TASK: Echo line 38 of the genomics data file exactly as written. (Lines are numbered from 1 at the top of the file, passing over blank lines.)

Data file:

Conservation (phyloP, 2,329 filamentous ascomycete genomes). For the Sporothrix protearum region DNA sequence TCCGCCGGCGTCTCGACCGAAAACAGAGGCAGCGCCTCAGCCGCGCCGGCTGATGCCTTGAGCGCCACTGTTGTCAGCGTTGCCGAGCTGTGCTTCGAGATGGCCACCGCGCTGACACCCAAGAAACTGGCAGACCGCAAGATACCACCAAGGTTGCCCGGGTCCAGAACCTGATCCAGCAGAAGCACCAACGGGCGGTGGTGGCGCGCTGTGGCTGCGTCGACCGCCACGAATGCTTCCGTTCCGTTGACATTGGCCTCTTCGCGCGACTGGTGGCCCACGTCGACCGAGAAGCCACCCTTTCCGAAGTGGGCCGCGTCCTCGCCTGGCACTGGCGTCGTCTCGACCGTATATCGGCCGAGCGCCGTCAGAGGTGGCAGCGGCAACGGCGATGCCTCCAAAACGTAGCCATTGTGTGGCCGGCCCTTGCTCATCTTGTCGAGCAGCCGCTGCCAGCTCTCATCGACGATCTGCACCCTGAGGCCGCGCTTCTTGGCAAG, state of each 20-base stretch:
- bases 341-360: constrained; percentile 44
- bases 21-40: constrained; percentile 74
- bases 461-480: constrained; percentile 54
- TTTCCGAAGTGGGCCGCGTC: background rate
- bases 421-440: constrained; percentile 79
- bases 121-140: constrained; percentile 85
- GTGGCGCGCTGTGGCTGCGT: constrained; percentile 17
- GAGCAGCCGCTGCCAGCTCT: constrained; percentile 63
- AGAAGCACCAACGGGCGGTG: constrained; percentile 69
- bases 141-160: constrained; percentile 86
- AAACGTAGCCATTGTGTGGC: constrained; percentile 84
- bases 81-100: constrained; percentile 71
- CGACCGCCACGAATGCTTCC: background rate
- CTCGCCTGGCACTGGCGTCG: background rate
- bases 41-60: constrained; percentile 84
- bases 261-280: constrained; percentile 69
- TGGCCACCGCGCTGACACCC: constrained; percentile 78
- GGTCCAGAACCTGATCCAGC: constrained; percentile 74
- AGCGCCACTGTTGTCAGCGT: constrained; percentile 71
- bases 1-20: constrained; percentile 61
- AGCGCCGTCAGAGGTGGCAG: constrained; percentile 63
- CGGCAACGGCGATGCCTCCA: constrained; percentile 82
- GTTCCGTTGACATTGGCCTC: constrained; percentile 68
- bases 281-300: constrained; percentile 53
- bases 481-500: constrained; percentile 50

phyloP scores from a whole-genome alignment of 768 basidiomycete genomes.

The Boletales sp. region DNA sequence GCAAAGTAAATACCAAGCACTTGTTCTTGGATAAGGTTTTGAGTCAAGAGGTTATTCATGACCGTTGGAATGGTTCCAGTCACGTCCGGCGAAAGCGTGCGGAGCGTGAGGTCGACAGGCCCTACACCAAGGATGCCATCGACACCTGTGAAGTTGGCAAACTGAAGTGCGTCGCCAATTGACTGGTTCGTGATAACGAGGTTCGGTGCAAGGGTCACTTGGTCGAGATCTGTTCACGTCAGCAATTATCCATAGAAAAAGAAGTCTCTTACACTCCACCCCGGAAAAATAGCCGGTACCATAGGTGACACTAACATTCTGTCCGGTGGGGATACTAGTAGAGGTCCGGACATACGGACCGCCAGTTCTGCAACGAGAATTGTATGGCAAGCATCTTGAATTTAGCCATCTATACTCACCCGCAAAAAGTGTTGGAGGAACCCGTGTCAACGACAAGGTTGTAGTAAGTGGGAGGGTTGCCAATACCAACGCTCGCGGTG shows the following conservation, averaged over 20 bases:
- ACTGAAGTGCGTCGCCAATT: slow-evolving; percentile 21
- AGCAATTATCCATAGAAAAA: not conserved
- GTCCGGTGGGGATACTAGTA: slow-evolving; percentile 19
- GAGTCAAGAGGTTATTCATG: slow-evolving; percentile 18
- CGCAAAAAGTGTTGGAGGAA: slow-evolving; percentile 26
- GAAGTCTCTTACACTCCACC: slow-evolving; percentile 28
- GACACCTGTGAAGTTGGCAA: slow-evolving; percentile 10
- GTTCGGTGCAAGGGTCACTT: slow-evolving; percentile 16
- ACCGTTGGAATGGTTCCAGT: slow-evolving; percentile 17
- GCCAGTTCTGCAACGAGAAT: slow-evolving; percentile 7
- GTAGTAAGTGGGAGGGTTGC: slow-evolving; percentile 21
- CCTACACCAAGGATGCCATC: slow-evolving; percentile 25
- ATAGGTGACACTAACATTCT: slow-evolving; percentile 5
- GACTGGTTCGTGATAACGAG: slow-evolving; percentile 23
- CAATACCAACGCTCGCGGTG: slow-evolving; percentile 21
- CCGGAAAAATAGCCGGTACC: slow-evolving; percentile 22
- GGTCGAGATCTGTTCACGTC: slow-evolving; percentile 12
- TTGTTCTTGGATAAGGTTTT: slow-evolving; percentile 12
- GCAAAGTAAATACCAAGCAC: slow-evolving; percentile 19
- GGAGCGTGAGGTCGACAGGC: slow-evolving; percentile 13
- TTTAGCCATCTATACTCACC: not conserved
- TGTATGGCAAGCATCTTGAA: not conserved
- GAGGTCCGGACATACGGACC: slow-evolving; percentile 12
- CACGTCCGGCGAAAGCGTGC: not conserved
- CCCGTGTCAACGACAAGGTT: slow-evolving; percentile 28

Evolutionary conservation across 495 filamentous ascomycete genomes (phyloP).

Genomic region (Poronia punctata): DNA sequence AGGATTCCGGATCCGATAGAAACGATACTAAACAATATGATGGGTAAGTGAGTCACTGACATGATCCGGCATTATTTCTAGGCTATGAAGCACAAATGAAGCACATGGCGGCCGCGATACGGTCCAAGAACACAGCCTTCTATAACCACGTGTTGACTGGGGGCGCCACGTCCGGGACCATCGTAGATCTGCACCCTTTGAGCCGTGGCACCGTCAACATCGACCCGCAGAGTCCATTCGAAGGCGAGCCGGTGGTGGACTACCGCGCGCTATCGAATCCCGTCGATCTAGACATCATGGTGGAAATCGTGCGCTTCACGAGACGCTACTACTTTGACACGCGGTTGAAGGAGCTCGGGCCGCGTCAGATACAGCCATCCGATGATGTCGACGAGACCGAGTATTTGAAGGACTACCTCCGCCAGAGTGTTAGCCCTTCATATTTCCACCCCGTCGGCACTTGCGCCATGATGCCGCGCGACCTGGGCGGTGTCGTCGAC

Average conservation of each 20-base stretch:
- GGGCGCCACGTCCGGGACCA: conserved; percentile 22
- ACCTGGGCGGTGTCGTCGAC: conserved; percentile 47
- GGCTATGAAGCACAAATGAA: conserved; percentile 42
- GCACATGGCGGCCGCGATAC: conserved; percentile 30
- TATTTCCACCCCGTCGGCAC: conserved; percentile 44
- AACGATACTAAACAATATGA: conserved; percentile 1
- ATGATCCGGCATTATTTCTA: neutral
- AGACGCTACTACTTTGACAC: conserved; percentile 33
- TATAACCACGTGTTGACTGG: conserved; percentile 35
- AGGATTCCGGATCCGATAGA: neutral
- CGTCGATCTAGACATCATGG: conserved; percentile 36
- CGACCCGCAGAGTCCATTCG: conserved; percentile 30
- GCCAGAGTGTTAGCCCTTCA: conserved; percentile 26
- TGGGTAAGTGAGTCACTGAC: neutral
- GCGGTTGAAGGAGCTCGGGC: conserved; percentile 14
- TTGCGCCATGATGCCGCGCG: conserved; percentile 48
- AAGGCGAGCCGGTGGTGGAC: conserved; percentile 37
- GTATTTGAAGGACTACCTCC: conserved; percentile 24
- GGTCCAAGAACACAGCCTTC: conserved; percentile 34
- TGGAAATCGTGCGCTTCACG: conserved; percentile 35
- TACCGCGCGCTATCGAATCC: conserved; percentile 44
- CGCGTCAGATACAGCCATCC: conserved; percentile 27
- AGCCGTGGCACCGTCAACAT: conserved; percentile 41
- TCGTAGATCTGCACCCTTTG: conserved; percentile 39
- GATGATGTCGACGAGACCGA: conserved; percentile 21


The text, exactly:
- GCCAGTTCTGCAACGAGAAT: slow-evolving; percentile 7